The very lightest interpretation of Dalton Trumbo’s Johnny Got His Gun is that it is an extremely dark book. With a new edition of the volume out from Suntup, it is hard not to explore the book in detail. While a famous volume, it has a contentious history, as would any anti-war book published in 1939.
Johnny Got His Gun is the story of a young man, Johnny Bonham, who goes off to war and quickly finds himself experiencing one of the most horrifying worlds a human being can. He is trapped in his own mind, running through memories and thoughts as he tries to maintain sanity. It is the darkest and most difficult book about an individual’s experiences with war that many readers can name. The descriptions of sensory deprivation following severe injury manage to be simultaneously surreal and believable, horrific in so many ways.
As with any Suntup release, the additional material is one of the more interesting elements, especially the reprinted introductions and afterwords from earlier editions. The introduction by Cindy Sheehan is a heartbroken mother looking at the death of her son in a different, contentious war, and how reading this volume brought out her grief again.
Two of the reprinted introductions are by the author, one from 1959 and one from 1970. These include such details as the fact that during WWII the FBI investigated him for pulling his book and for reporting Nazi sympathizers. Given that other figures would go on to be atracked by the FBI for being “prematurely anti-Nazi,” it is a chilling reminder of evils built into governmental structures, even as the book and all of these supplements are terrifying reminders of the evil of war.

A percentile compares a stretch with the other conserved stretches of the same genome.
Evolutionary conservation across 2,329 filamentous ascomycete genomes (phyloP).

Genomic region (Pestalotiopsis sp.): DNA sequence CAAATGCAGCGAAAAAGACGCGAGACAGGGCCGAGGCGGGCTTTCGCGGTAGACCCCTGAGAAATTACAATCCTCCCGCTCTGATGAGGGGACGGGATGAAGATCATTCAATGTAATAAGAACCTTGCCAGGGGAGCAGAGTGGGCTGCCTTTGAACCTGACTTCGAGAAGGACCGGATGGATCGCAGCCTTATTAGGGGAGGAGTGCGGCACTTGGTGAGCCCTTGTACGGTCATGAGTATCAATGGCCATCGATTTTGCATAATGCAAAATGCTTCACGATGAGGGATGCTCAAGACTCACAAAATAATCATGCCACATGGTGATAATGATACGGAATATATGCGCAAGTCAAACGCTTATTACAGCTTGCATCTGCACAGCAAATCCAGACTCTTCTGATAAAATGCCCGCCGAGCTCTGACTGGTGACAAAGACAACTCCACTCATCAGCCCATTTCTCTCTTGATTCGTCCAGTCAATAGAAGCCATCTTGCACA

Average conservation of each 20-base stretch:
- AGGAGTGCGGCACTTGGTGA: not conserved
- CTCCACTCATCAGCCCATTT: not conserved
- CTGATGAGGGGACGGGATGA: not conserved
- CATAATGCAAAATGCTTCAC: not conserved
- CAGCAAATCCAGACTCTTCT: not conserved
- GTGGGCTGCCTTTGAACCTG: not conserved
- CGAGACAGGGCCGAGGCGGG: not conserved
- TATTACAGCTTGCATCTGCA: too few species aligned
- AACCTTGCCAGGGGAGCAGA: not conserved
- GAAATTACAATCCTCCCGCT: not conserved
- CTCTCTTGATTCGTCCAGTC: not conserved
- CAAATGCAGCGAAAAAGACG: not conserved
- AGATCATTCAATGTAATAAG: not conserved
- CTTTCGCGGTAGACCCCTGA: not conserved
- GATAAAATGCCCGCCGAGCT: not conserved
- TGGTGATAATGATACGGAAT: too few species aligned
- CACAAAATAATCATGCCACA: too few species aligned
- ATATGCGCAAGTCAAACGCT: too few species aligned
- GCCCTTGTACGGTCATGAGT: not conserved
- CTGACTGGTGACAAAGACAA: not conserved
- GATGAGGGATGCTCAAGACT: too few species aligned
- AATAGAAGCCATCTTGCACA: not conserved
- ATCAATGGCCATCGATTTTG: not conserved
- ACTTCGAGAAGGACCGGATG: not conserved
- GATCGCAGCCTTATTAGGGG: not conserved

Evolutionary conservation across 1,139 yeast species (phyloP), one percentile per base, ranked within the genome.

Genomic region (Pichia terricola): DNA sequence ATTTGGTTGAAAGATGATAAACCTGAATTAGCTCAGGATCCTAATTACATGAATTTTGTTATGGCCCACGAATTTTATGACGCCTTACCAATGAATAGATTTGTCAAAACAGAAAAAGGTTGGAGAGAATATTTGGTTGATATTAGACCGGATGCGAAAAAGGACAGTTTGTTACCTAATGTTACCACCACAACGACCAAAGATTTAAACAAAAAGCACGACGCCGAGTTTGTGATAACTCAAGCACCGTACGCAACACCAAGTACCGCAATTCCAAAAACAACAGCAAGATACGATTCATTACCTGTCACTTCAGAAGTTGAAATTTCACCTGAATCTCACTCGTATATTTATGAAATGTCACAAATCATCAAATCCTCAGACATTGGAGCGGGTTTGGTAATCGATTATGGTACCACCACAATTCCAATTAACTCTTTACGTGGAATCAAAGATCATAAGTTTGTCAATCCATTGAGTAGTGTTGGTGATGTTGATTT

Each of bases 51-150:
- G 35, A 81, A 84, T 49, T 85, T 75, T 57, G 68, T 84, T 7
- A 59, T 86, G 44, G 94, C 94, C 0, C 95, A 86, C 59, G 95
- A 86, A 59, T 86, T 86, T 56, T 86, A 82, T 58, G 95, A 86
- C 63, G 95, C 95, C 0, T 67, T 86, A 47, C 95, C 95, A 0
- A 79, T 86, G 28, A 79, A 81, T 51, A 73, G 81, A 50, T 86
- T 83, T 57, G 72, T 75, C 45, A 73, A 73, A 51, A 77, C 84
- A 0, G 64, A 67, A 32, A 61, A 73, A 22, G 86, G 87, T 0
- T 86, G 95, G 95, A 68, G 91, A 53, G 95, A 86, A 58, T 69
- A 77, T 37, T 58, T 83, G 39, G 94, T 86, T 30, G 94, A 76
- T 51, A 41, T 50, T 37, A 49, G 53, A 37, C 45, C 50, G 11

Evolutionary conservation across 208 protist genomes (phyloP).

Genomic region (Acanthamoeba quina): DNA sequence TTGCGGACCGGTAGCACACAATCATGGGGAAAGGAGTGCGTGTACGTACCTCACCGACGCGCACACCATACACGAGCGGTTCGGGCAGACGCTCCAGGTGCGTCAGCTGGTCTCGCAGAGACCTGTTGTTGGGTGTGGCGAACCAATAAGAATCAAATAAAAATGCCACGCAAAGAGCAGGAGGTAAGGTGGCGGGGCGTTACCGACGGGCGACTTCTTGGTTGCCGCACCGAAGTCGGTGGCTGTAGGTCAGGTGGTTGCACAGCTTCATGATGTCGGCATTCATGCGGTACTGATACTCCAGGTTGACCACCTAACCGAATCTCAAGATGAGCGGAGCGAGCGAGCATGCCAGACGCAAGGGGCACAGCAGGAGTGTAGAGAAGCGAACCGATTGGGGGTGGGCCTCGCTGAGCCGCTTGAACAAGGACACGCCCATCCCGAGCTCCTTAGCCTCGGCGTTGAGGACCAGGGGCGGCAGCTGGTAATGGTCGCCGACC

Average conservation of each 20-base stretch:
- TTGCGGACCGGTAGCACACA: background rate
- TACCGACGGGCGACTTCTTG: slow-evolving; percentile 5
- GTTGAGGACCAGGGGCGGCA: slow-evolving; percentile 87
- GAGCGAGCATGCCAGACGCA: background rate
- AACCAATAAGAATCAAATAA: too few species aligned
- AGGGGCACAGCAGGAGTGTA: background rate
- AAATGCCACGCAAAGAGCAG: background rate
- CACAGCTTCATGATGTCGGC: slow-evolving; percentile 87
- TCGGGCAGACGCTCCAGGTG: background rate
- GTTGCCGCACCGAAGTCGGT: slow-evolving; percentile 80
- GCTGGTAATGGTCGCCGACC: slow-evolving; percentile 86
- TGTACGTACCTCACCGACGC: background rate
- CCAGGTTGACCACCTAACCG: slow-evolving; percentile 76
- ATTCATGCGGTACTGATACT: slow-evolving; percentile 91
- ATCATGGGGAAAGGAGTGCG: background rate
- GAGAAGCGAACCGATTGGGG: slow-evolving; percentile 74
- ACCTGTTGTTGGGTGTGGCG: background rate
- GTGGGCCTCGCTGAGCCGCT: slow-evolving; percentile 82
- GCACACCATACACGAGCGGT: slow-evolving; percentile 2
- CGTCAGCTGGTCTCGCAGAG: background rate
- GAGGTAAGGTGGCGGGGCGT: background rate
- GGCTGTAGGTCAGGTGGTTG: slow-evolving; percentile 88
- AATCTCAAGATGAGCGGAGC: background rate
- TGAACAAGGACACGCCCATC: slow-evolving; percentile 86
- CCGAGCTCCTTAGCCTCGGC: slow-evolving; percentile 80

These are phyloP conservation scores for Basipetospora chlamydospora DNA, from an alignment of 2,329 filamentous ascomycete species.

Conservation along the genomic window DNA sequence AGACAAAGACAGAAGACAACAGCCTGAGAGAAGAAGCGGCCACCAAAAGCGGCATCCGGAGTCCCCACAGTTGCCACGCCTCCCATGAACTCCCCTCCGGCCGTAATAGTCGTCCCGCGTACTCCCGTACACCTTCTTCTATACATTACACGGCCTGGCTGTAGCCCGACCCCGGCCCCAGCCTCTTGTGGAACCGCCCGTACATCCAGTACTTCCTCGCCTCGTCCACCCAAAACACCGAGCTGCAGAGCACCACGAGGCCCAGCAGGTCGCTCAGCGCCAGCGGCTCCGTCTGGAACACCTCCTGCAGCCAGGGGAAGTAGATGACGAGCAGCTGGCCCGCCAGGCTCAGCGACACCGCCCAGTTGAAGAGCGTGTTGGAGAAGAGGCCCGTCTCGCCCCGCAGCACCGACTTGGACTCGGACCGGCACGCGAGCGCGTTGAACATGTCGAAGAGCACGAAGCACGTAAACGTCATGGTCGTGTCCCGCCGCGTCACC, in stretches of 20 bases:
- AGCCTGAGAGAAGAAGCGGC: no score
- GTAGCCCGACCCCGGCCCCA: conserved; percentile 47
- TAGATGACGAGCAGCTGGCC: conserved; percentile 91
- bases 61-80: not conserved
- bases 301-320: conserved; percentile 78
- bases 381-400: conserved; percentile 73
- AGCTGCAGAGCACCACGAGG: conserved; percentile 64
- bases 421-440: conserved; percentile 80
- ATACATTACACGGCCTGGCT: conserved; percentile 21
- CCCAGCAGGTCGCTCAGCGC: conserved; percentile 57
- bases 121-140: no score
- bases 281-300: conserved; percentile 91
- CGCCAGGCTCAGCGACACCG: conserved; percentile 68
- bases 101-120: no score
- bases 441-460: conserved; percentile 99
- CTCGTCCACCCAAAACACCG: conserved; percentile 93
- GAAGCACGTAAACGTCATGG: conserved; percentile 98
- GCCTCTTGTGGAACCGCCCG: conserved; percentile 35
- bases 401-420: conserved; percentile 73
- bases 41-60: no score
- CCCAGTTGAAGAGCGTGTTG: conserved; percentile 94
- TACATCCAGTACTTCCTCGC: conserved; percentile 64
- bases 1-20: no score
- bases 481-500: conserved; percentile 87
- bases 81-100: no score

The afterword by E.L. Doctrow is a good read for anyone who enjoys that author’s writing. He discusses the status of this book as an influential anti-war piece while simultaneously noting the author’s own care in trying to prevent the book’s use by fascists as a tool to further their own goals. In addition, details of Trumbo’s life, that led to the writing of this disturbing piece, are given in excellent if brief overview.
The illustrations by Ûla Sveikauskaité are very interesting in their own light, rendered with a dark simplicity that serves to remind readers about the overall horrific and real nature of war. While not perhaps the most reflective of the contents, the image next to page 30 and its contrasted colors, had a personal appeal.
With words from the blunt to the poetically disturbing within, it is easy to recommend such a book yet simultaneously note that it is one of the hardest reads. An excellent argument should be made that everyone should read Johnny Got His Gun once, yet it is such a painful read that it is hard to get through even that. On a reread, little of the impact goes away, and for one who wants this book they will not find a better edition.